So I’m road tripping this weekend to the Theodore Payne Foundation Native Plant Garden Tour which has taken place in Los Angeles County annually since 2003. The 2017 tour features 13 gardens on Saturday, 16 gardens on Sunday, and an additional three which are open both days. AND the Foundation’s 22 acre site in Sun Valley offers demonstration gardens for viewing, a wild flower trail for hiking, and a California native plant retail nursery for filling up the available nooks and crannies in my car!
But first…who was Theodore Payne? A little research on the foundation’s website gave me a glimpse into the life of a man who was a 20th century pioneer in the native plant world. Born in rural England in 1872, Theodore was educated at Ackworth Academy, a Quaker boarding school which encouraged the study of nature. After his schooling, he was apprenticed to a leading English horticulturalist for thorough training in the nursery and seed business.
In 1893, the 21 year old Payne emigrated to the United States. His Ellis Island records list his profession as the “Seed Trade”. He first settled in Los Angeles, working on fruit ranches. Eventually he landed the job of head gardener at the ranch of Madame Modjeska in Santiago Canyon, Orange County. Three years later he returned to LA to work for the Germain Fruit and Seed Co. Theodore Payne purchased an existing nursery in Los Angeles and, in 1906, published his first catalog of seed offerings.
By 1915, Mr. Payne had developed an enduring interest in the development of gardens focusing exclusively on California native plants. The California Wild Garden was born on a 5 acre parcel granted by the LA Parks Commission. This garden contained 262 species of native trees, shrubs and wild flowers planted according to ecological areas centered around 5 native trees: sycamore, redwood, oak, giant sequoia, and Monterey and Torrey pines.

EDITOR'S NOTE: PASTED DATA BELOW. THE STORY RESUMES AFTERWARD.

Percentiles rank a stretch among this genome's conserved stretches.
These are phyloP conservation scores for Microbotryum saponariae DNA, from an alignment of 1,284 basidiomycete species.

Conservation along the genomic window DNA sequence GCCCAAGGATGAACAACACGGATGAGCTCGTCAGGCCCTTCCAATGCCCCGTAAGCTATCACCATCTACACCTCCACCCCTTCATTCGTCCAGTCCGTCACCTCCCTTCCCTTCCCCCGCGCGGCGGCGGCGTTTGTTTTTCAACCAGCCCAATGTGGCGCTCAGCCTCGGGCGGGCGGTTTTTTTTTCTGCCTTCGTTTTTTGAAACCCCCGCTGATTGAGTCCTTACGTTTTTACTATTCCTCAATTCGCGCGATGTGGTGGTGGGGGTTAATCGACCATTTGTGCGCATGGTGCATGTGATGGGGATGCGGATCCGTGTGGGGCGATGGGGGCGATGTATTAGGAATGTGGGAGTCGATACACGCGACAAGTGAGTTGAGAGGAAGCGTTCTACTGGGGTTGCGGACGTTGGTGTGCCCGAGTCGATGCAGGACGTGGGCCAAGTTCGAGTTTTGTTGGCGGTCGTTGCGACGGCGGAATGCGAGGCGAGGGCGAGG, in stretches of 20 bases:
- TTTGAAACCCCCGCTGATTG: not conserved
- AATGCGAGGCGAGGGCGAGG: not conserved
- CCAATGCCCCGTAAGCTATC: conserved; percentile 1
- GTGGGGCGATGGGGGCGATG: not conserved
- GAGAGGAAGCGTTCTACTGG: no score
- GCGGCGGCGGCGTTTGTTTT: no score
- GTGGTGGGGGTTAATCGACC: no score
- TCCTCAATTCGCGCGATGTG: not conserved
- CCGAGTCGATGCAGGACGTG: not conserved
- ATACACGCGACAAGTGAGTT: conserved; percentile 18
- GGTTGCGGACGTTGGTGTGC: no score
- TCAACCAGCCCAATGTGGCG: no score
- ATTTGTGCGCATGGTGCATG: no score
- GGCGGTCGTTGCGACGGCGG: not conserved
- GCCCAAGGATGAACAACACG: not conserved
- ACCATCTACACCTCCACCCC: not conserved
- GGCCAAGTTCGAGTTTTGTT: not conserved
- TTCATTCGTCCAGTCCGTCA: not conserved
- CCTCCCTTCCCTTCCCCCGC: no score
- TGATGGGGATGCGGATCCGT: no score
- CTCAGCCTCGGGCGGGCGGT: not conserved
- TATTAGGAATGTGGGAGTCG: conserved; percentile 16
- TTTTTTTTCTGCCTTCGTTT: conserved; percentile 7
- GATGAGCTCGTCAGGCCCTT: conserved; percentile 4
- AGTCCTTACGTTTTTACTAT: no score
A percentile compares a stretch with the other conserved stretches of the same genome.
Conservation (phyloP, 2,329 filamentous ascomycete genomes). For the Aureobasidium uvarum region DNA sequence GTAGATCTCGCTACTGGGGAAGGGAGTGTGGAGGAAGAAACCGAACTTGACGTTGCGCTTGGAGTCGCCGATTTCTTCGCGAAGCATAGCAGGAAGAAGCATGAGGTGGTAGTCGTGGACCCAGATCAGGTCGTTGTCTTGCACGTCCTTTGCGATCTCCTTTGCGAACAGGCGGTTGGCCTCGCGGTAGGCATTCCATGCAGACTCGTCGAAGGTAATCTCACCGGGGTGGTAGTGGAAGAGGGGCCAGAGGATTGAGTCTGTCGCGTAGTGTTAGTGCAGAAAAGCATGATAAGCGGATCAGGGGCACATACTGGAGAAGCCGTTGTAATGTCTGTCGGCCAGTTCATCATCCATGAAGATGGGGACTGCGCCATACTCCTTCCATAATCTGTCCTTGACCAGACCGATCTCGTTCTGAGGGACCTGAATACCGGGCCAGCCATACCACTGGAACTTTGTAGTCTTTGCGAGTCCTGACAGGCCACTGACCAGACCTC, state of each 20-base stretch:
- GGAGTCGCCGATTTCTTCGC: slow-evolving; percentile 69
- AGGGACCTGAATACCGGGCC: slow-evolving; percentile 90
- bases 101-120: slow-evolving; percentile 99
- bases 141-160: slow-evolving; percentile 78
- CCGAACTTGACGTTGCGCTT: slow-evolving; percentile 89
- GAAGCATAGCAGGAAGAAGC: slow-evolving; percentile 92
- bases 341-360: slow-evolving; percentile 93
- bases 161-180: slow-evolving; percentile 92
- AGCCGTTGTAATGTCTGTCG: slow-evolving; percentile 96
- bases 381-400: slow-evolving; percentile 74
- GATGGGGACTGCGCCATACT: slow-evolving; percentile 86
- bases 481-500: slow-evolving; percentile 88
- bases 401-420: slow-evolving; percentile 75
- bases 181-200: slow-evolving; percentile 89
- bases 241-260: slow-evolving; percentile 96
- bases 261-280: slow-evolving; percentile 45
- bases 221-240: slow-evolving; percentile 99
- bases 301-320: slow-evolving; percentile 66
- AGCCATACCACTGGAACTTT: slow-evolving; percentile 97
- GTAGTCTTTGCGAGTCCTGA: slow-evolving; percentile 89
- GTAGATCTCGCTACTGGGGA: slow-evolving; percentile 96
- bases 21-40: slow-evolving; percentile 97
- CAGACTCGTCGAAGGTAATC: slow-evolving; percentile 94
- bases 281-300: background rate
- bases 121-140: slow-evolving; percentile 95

Through the 1920s and 30s, Mr. Payne provided ideas and plant materials for what we now know as the Santa Barbara Botanic Garden; assisted with the siting and design of the original Rancho Santa Ana Botanic Garden in Orange County and helped to relocate it to Claremont in 1951; created a native plant garden with 176 species at the California Institute of Technology and planted several hundred species of native plants in the areas of Descanso Gardens dedicated to California flora.
In 1960, the non-profit Theodore Payne Foundation for Wild Flowers & Native Plants was established to perpetuate California native flora. The foundation offers an extensive schedule of classes for all skill levels, school programs and field trips, an intern program, a great gift shop with reference books, tools and gifts and an extensive selection of seeds for wild flowers, grasses and perennials.
Before embarking on my ambitious Saturday route, hoping to see at least seven of today’s offerings, I took a turn around the Theodore Payne Foundation’s site in Sun Valley.
By the gift shop I spied a specimen of Lepechinia fragrens ‘El Tigre’, commonly called fragrant pitcher sage. I added this Channel Islands native to my garden last year and was rewarded to see one in a little more mature state–mine is rather floppy and I have been a bit concerned if that was to be expected. It seems so!
On the way to the retail nursery the demonstration gardens give you chance to see mature plants massed with good companions, giving you a heads up as to what those little sprigs in the cans will actually look like!
The amazing plant below is Salvia ‘Desperado’. It is a hybrid of white sage and purple sage and can grow to 8 feet in height. This clump was over my head! It is a little early for many of the sages to be in bloom but I did find one inflorescence which shows its purple-pink flower color.
Theodore Payne Foundation has declared 2017 ‘The Year of the Buckwheat’ and I saw the first of MANY buckwheat species on my stroll to the nursery.
With the charming name, St. Catherine’s Lace, Erigonum giganteum var. giganteum will sport large umbels of pinkish white flowers by summer. This is one of the largest buckwheat species and is native to the Channel Islands.
Really lovely to browse among the various sun and shade areas nestled in the backdrop of the native landscape. Although small in size compared to the chain garden centers, many genera represented and lots of knowledgeable staff were on hand to answer questions and identify plants which had popped up here and there outside the labelled areas.
On the go now to the first of my Saturday garden stops…map app in play and brochure in hand. I am going to divide the weekend’s gardens into several posts. First up will be the 4 northern most in San Fernando Valley and I will post that group tomorrow morning. Buckle up!!